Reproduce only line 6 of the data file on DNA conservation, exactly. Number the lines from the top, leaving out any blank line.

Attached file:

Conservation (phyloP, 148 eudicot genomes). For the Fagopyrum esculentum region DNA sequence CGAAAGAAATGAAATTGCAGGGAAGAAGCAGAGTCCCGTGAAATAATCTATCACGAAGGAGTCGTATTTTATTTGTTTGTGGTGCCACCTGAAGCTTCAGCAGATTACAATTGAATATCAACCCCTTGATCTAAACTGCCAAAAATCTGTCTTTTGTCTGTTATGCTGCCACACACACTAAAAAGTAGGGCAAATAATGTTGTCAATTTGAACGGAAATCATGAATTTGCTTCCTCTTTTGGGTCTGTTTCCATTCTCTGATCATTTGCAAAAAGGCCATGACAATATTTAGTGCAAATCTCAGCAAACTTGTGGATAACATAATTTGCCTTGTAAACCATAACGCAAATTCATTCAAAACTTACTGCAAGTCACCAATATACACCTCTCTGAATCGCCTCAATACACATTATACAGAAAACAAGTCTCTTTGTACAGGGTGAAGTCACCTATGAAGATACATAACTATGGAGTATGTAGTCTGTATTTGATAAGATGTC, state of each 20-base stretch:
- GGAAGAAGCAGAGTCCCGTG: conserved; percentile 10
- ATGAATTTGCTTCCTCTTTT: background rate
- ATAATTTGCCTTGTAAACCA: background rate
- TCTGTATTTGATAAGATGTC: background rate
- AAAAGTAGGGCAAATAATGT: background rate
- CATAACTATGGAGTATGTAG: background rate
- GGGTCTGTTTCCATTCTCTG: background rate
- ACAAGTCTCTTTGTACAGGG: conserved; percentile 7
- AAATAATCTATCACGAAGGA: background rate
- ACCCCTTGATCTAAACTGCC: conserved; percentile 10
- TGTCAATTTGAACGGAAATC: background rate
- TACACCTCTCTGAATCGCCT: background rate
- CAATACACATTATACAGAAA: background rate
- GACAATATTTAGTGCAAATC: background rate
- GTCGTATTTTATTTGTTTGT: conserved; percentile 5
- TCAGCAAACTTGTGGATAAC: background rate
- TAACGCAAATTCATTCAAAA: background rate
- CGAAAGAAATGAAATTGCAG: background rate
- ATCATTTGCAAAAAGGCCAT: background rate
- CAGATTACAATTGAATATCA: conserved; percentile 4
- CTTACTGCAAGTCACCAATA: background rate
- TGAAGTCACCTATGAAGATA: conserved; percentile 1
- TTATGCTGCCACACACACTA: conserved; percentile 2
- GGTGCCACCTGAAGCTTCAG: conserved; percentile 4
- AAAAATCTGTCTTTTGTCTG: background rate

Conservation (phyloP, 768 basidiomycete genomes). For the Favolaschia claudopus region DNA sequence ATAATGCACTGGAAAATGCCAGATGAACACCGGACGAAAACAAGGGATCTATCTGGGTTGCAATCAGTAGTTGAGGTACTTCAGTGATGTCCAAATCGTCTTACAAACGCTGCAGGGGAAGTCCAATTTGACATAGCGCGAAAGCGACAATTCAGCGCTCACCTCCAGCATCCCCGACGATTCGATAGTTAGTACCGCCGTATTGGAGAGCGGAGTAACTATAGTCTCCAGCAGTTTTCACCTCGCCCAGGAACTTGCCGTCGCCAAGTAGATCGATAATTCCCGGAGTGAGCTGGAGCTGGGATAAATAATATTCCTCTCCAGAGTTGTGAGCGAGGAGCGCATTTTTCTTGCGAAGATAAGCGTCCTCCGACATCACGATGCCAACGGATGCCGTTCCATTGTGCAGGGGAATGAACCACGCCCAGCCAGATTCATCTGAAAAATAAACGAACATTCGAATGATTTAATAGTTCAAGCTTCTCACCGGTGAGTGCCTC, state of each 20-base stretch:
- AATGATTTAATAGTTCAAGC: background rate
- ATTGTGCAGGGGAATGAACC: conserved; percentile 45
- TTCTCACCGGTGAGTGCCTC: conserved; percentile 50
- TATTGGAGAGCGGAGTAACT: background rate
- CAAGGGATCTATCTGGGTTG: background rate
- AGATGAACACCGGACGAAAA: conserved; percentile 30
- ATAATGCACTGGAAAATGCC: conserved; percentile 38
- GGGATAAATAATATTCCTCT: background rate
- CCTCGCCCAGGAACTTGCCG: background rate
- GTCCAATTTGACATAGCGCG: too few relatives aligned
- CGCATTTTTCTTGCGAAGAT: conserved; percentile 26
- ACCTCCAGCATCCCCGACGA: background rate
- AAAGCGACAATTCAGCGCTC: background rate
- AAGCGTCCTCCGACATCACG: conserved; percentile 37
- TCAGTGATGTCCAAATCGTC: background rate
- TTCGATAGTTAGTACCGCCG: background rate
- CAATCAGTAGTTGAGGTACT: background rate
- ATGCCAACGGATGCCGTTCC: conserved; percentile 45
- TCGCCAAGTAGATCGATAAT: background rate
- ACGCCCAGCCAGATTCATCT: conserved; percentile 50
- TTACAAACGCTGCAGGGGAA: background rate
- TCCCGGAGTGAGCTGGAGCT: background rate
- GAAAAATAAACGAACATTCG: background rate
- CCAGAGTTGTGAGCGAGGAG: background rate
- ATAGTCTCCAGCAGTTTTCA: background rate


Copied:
- AAAAGTAGGGCAAATAATGT: background rate